The best news about the new iPad's camera? There's an app for that.
Summary: Apple’s new iPad boasts an updated new camera, but it’s the new version of iPhoto for iOS that really wows in the photo department.
(iPad image courtesy of Apple)
The big news about Apple’s new iPad, announced earlier today, was clearly the new high-definition retina display, with its quadrupling of display resolution to 2,048×1,536 pixels (i.e., 3.1 million pixels at 264 pixels per inch) and 44 percent improvement in color saturation. To take better advantage of the gorgeous display, the built-in backside camera has been upgraded from the measly 0.7-megapixel camera in the iPad 2, to a 5-megapixel model.
Despite the big jump in resolution, though, it’s hardly thrilling when you consider that the iPhone 4S has an 8-megapixel camera. While it remains to be seen how the image quality will compare to photos you snap with the iPhone (more megapixels on a tiny sensor isn’t always a good thing), the new iPad’s photo capabilities are plainly good enough. The fact of the matter is that the iPad is just not designed to be a primary device for snapping lots of photos or videos. I rarely take photos with my iPad 2, and that’s not because of the weak camera (I happily snapped a ton of photos with the lame little 2-megapixel camera in my first-generation iPhone) — it’s just plain unwieldy and weird to shoot with an iPad.
Nevertheless, the sweet display would only serve to highlight the camera’s weaknesses, so an upgrade was certainly in order. The backside camera (now dubbed the “iSight” camera, vs. the front-facing “FaceTime” camera) not only sports a 5-megapixel backside illuminated sensor, but it also borrows the higher-end optic system of the iPhone 4S, with a five-element lens and hybrid IR filter. Other camera features include:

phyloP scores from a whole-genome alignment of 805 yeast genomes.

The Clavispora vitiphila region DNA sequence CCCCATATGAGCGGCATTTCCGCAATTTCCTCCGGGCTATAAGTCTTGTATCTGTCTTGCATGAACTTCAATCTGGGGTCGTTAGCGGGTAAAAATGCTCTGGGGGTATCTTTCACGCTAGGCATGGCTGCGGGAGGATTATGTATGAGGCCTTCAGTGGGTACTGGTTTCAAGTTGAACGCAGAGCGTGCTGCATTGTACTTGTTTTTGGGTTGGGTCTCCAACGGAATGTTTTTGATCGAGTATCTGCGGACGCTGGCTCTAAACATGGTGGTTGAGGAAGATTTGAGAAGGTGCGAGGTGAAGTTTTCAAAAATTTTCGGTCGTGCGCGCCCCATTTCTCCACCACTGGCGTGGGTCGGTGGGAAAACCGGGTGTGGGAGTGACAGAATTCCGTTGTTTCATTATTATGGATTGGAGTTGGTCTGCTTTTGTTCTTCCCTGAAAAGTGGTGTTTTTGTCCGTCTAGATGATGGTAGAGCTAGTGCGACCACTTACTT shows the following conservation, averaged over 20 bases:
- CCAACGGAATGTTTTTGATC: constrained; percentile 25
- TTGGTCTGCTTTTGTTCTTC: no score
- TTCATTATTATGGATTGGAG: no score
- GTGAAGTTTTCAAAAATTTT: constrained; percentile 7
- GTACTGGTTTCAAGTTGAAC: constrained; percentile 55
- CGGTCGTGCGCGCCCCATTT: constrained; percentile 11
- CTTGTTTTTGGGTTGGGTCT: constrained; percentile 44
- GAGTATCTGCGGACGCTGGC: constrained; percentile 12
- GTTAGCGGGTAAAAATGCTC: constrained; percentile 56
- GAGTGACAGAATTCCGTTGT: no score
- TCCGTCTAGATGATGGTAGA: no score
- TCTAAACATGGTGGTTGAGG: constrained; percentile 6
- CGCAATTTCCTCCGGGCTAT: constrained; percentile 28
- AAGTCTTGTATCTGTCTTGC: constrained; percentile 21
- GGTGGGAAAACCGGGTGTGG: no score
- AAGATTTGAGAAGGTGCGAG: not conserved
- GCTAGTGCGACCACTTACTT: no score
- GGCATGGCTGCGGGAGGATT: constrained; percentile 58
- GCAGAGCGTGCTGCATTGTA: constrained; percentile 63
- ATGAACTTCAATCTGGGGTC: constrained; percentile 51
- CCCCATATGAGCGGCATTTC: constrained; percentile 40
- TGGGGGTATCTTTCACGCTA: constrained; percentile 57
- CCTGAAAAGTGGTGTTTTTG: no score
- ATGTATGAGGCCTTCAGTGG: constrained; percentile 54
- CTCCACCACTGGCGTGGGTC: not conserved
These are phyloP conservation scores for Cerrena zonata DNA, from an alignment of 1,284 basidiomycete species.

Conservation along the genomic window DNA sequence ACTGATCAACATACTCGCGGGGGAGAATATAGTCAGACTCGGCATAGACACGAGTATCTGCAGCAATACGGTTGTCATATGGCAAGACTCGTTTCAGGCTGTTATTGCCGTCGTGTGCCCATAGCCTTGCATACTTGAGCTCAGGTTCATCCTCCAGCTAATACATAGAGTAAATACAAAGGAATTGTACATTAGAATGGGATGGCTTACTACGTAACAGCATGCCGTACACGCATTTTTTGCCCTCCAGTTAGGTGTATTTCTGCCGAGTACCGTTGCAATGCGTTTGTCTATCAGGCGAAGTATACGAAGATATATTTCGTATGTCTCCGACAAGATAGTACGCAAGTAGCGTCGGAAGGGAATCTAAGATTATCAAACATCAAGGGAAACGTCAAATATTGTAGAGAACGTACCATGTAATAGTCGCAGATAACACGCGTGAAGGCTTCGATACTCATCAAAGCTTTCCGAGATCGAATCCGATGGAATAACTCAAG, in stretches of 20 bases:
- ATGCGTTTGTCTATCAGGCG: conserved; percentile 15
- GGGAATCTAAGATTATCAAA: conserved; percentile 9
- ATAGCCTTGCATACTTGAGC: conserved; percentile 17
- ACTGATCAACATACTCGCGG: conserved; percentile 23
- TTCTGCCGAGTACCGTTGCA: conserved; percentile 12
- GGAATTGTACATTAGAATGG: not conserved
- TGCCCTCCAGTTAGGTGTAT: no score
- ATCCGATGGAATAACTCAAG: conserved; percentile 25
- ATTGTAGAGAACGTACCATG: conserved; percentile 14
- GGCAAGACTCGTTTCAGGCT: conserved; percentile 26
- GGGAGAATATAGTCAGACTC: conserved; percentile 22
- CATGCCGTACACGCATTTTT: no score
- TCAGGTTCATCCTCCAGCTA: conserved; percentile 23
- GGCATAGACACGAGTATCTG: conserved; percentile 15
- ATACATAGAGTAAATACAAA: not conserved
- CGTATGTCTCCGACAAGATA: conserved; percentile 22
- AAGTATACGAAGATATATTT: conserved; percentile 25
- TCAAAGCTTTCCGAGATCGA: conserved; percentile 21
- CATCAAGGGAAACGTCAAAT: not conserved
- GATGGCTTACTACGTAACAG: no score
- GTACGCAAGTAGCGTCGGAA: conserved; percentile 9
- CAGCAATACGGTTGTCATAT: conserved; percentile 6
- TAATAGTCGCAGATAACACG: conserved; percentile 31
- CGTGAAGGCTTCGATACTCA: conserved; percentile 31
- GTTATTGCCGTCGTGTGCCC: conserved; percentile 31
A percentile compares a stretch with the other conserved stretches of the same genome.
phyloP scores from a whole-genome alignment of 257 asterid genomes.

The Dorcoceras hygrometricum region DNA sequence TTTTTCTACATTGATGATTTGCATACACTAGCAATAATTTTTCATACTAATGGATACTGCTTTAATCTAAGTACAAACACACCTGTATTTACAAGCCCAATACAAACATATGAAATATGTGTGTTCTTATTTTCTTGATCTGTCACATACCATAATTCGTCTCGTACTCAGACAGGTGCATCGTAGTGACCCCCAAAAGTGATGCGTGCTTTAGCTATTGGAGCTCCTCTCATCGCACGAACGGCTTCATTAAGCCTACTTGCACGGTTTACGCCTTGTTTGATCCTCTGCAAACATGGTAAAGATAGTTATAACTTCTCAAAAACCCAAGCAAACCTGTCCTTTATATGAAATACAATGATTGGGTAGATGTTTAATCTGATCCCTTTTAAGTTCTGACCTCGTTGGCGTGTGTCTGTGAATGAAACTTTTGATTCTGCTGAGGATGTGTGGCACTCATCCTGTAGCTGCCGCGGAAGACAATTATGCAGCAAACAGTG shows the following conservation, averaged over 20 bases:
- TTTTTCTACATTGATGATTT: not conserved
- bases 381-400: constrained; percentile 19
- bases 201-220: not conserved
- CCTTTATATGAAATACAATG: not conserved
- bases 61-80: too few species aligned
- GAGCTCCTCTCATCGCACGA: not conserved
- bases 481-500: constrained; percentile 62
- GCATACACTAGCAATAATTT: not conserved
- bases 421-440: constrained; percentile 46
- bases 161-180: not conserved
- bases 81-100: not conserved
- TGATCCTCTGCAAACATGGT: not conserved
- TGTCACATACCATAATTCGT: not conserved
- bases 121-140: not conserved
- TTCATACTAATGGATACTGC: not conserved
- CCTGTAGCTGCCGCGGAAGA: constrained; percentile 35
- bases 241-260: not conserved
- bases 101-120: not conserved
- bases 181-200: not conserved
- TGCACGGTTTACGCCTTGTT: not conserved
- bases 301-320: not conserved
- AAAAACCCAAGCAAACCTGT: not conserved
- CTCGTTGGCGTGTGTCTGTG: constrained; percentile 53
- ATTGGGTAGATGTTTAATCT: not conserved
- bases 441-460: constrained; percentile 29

Auto face detection
Auto white balance
1080p HD video recording
Video image stabilization
Temporal noise reduction (to help improve low-light quality)
To further entice you to snap more photos with the device, Apple also announced a new edition ofiPhoto for the iPad (just $4.99 in the iTunes App Store), which is much more interesting than the camera itself. The new app does much of what the desktop version of iPhoto does, but is enhanced with a sweet new interface (albums look like they’re sitting on glass shelves) that offers new ways to browse through your image collection, as well as slick image editing, both of which take full advantage of the multi-touch screen and use intuitive gestures. There are a slew of features including professional-quality effects and brushes (just in time to compete with Adobe Photoshop Touch), online sharing options for easy uploading to Facebook, Twitter, etc., a cool Photo Journal feature that lets you share photo galleries via iCloud, and my personal favorite: Photo Beaming, which allows you to automatically transfer photos from other iOS devices. To get a good overview of the new iPhoto for iPad, queue up the video of today’s launch event keynoteto minute 62:15 and watch the demo by Randy Ubillos, Apple’s Chief Architect for Photo and Video Applications.
Apple's iconic iPhone was almost released with a physical keyboard. Apple reportedly considered the phone design before finally deciding on the handset's touchscreen-only form factor. Tony Fadell, who was previously Senior Vice President of the iPod division of Apple, talked about the early days of the iPhone during a recording of On The Verge Friday. Fadell worked with the company for 18 generations of the iPod and the first 3 generations of the iPhone. In 2010, he started his own company, Nest, which makes smart thermostats.
[More from Mashable: FaceVault App Brings Facial Recognition to iOS [VIDEO]]
According to Fadell there were three versions of the iPhone in the works: an “iPod + iPhone, a device called the iPhone, and then finally the iPhone we know and love that was released in 2007. Fadell, who worked on the iPhone through the iPhone 3GS said he was personally in favor of the touchscreen-only design.
While Apple was a pioneer in iPhone's original design, it's a…
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